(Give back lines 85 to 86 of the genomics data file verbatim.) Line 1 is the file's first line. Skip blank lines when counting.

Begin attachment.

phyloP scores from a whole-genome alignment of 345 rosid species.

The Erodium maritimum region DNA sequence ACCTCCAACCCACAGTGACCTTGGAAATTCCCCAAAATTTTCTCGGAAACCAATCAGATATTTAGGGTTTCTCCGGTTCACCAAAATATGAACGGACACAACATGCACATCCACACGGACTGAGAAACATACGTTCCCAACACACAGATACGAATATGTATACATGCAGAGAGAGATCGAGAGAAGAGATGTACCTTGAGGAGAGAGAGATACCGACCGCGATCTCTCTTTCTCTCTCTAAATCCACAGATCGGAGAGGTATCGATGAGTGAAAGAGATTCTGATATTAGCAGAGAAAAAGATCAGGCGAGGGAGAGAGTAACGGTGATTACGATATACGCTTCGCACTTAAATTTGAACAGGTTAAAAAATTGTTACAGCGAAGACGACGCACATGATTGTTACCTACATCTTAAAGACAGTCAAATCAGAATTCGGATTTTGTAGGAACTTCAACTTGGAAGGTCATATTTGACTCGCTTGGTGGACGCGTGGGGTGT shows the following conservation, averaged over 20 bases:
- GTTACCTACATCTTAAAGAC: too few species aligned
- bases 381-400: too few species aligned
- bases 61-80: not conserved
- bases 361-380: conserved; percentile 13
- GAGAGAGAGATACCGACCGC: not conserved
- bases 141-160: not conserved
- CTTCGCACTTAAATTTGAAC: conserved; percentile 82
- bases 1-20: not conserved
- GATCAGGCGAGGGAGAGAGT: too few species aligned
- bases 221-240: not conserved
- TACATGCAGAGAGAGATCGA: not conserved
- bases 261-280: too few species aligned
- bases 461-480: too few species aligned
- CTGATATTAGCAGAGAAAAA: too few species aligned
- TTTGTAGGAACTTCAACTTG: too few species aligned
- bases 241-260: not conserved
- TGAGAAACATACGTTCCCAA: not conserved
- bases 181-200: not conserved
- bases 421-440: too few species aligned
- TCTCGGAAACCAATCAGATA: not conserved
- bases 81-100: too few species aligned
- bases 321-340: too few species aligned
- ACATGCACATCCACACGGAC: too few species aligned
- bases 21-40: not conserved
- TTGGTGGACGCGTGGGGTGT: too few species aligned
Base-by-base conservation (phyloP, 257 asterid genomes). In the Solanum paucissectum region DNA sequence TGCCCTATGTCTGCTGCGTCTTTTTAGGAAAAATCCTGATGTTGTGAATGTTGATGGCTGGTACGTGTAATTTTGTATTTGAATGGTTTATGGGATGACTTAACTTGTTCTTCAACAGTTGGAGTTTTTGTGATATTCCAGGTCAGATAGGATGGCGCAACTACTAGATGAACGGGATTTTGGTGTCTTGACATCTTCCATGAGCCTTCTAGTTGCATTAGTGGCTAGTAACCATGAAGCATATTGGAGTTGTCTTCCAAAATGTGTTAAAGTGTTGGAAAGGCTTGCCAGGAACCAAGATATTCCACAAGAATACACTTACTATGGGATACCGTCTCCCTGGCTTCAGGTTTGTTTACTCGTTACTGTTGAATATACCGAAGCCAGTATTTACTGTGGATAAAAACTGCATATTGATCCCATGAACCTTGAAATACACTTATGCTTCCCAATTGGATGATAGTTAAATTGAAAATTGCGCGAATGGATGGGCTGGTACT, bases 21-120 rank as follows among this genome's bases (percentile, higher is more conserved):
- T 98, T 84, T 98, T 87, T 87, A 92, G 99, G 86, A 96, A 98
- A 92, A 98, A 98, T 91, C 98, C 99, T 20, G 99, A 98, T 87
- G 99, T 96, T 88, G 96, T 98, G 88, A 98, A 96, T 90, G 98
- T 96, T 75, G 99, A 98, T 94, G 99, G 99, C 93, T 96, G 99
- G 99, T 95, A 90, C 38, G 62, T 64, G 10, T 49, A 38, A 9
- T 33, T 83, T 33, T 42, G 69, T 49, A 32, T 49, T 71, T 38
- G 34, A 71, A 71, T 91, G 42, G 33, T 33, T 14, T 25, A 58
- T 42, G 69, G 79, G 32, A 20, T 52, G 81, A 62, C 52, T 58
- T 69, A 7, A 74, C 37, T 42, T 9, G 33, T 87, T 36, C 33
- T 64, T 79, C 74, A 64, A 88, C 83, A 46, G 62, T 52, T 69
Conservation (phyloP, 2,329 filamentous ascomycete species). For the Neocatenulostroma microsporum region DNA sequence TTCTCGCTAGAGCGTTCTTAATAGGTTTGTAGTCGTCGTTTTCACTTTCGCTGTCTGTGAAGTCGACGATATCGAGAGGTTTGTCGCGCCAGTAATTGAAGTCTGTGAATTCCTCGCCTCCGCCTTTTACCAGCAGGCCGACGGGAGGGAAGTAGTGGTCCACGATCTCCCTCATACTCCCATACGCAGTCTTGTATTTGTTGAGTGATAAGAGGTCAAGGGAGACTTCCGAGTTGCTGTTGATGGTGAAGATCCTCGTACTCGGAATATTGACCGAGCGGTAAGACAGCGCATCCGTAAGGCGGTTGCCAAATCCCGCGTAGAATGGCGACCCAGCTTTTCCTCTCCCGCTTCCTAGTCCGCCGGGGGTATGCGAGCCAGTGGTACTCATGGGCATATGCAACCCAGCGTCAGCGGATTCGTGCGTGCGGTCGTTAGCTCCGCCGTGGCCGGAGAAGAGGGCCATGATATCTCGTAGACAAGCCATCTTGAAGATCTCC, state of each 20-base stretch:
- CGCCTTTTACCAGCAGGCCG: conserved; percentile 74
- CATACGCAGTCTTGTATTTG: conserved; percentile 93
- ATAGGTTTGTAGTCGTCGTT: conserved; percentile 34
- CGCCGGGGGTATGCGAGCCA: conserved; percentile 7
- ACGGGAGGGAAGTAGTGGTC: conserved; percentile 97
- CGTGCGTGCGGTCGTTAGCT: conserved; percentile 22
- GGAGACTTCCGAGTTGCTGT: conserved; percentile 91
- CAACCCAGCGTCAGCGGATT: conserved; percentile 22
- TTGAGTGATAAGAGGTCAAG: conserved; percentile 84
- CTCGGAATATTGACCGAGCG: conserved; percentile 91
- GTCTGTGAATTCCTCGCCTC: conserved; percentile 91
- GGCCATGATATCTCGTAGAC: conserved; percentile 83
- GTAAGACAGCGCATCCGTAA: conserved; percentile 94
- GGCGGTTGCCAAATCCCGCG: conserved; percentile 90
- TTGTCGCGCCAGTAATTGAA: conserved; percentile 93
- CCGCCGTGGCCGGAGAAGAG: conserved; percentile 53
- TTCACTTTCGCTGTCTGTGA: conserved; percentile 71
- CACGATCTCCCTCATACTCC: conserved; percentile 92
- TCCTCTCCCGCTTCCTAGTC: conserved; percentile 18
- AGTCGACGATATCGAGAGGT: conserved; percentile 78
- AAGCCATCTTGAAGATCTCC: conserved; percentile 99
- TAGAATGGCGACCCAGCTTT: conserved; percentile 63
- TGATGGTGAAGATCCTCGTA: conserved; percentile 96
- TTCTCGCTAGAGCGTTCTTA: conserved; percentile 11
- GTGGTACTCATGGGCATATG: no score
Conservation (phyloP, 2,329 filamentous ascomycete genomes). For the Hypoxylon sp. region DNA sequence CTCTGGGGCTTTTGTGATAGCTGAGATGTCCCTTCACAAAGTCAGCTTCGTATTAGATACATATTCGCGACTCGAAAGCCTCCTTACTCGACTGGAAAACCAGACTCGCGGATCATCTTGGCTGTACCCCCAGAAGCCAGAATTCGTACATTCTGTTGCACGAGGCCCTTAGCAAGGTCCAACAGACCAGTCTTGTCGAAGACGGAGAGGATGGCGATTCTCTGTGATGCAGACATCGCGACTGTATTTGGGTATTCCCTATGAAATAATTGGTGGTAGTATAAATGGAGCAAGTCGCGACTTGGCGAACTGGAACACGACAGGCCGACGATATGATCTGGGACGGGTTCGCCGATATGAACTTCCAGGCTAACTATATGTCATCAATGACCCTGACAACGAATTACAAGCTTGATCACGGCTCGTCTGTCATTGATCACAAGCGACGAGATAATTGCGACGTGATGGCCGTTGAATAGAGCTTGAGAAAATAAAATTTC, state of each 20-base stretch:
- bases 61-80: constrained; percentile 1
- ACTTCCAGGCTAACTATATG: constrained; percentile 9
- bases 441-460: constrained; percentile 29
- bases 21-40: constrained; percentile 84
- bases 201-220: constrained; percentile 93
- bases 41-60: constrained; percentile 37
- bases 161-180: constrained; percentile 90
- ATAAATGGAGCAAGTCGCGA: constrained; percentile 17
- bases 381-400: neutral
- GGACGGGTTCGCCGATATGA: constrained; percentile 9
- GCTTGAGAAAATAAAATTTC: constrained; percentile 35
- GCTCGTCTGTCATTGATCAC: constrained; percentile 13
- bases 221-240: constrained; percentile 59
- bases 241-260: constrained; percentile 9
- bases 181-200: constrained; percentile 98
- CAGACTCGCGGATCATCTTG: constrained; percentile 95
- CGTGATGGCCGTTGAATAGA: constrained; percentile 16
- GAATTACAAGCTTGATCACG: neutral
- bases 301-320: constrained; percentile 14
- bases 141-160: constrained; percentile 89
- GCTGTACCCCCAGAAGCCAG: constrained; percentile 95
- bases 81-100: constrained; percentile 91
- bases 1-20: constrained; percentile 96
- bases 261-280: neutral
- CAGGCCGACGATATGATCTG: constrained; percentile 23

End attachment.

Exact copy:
- bases 141-160: constrained; percentile 89
- GCTGTACCCCCAGAAGCCAG: constrained; percentile 95